Sending your kids off to school with a healthy school lunch is helpful only if the food ends up in their tummy — or gets traded for something else that isn’t loaded with sugar, fat or salt. But even in the crazy kids world of the school cafeteria, children can make smart, healthy food choices. Parents and caregivers play a key role in helping children learn the fundamentals of healthy living — eating well and staying active — whatever pressures they face outside home.
Most important, help your kids foster healthy eating habits at home. Try to help them see that healthful eating as a natural and fun part of every day.
Another way to encourage healthy eating is to sample a variety of fruits and vegetables from the grocery store or local farmers market. Chances are that even “expensive” produce is still cheaper than most processed foods on supermarket and convenience store shelves.
Teach your kids how to be savvy consumers. Enlist them as food detectives at the grocery store. Set some standards for healthy foods and show them how to read Nutrition Facts labels, which list the nutrition content of pre-packaged foods. Then let them choose a few items that make the grade.
If kids are eating well outside of school, you may wonder if their diet at school really matters. The answer is a resounding “yes.” Research has shown that appropriate levels of fat, sugar, vitamins and minerals like iron contribute to development, learning and general behavior.
Packing a healthy school lunch can be a family activity. Involving kids in the decision process can help them learn how to make good choices and also feel more enthusiastic about their lunch options. Most are more likely to eat meals they help prepare themselves, so have them choose a few healthier items, such as pretzel sticks, popcorn, fresh whole fruit or yogurt.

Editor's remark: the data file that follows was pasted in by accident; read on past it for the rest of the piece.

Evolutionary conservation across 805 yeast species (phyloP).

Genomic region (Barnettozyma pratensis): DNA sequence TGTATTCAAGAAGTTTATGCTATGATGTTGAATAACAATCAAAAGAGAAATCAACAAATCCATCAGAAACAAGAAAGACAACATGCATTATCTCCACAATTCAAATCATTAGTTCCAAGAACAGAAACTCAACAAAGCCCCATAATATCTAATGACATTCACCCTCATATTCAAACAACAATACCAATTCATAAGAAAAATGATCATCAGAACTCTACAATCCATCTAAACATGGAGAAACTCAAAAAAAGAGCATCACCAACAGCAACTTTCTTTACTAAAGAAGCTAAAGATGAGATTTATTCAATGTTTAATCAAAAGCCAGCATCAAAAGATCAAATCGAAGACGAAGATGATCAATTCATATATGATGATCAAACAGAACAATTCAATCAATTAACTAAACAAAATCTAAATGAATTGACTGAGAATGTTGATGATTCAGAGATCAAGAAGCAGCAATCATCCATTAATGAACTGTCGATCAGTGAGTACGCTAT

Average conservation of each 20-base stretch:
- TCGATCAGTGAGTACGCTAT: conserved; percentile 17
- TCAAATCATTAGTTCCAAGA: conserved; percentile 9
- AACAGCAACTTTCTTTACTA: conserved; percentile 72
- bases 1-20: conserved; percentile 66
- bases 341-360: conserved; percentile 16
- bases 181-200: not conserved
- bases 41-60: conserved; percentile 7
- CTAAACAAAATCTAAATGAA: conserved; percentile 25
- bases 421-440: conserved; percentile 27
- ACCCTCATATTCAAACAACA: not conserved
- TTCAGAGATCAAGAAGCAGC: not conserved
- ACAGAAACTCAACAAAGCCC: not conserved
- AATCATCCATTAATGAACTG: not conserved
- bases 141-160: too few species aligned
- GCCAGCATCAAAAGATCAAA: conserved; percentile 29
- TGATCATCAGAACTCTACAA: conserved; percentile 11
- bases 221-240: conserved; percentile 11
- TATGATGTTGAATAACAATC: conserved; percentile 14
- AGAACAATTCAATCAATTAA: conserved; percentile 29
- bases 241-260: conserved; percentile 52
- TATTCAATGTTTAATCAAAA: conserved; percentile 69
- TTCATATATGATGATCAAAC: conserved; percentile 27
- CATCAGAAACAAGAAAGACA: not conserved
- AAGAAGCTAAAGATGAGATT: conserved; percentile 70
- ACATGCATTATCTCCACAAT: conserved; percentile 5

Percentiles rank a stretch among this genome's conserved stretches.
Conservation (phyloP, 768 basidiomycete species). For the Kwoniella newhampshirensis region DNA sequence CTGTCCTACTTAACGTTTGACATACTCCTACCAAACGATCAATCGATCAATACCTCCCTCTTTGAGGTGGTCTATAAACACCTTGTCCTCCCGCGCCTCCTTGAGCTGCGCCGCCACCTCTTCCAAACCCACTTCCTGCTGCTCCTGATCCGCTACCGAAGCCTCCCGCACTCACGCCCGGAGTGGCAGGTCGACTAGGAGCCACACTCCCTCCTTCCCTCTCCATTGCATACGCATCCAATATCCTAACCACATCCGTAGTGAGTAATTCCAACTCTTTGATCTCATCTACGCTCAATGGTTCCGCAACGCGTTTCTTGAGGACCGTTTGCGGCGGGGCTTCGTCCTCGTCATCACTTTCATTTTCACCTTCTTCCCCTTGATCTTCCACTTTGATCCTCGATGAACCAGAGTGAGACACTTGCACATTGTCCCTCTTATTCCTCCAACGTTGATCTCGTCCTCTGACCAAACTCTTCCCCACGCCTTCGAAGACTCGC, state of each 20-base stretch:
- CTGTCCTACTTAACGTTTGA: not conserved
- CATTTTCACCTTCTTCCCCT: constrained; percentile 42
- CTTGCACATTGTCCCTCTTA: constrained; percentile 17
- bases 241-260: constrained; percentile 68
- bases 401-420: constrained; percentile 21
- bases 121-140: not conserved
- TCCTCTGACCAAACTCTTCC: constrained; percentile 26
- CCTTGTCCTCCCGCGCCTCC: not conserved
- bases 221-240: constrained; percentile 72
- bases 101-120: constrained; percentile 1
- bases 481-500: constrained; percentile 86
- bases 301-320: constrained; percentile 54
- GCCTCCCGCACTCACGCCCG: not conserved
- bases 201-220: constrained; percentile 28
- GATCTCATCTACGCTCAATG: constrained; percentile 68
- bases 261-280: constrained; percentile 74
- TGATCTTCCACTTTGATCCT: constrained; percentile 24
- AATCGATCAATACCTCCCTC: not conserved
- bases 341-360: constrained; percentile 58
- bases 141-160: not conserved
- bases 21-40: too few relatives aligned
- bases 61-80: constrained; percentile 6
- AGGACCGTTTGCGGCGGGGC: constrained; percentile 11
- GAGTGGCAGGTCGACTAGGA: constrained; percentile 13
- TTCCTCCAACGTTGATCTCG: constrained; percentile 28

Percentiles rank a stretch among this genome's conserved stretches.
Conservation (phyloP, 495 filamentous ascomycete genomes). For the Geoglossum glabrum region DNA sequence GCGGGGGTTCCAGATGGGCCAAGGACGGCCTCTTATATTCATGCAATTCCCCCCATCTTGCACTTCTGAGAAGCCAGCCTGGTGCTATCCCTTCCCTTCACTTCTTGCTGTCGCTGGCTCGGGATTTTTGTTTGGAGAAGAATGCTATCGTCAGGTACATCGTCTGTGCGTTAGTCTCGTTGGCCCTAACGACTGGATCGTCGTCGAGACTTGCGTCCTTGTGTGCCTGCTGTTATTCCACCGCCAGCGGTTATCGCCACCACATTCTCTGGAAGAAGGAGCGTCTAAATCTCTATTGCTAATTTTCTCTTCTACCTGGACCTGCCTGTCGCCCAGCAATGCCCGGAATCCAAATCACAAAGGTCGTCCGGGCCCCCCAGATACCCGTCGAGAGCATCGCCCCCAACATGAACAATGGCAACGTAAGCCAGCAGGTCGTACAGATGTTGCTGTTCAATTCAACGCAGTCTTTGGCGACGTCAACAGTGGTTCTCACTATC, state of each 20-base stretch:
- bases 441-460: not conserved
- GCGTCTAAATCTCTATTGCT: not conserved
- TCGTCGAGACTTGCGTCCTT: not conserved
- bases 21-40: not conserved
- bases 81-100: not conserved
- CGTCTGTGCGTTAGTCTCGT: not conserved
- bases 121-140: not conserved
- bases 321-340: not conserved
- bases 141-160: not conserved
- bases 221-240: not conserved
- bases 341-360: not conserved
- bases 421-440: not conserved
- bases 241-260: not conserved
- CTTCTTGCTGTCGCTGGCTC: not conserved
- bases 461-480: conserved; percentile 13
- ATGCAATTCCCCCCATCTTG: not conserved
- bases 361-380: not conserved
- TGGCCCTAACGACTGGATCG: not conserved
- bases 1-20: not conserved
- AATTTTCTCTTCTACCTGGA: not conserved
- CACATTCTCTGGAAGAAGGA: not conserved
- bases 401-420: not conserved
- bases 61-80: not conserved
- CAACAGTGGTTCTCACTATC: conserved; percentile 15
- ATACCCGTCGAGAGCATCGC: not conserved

And if your children buy lunch at school, make sure to talk to them about how to choose healthier food options, and why it’s so important.
Parents need to teach children not only what to eat, but how much. People tend to blame restaurants’ super-sized meals for Americans’ expanding waistlines, but portion distortion has become a part of our everyday lives. In a 2006 study, researchers randomly gave participants a small or large bowl and a small or large serving spoon, and everyone served themselves ice cream. Those given a bigger bowl and spoon ate the most — a whopping 57% more than people with small ones.
The lesson is to pay attention to serving size. Use smaller dishes and containers for treats, and bigger ones for fruits and veggies.
Want more information? Ask your Middlesex Hospital Primary Care provider for advice on how you can instill healthy eating habits at home. Your kids are much more likely to do as you do, not as you say, so learning to eat smart will help your kids make healthier choices too.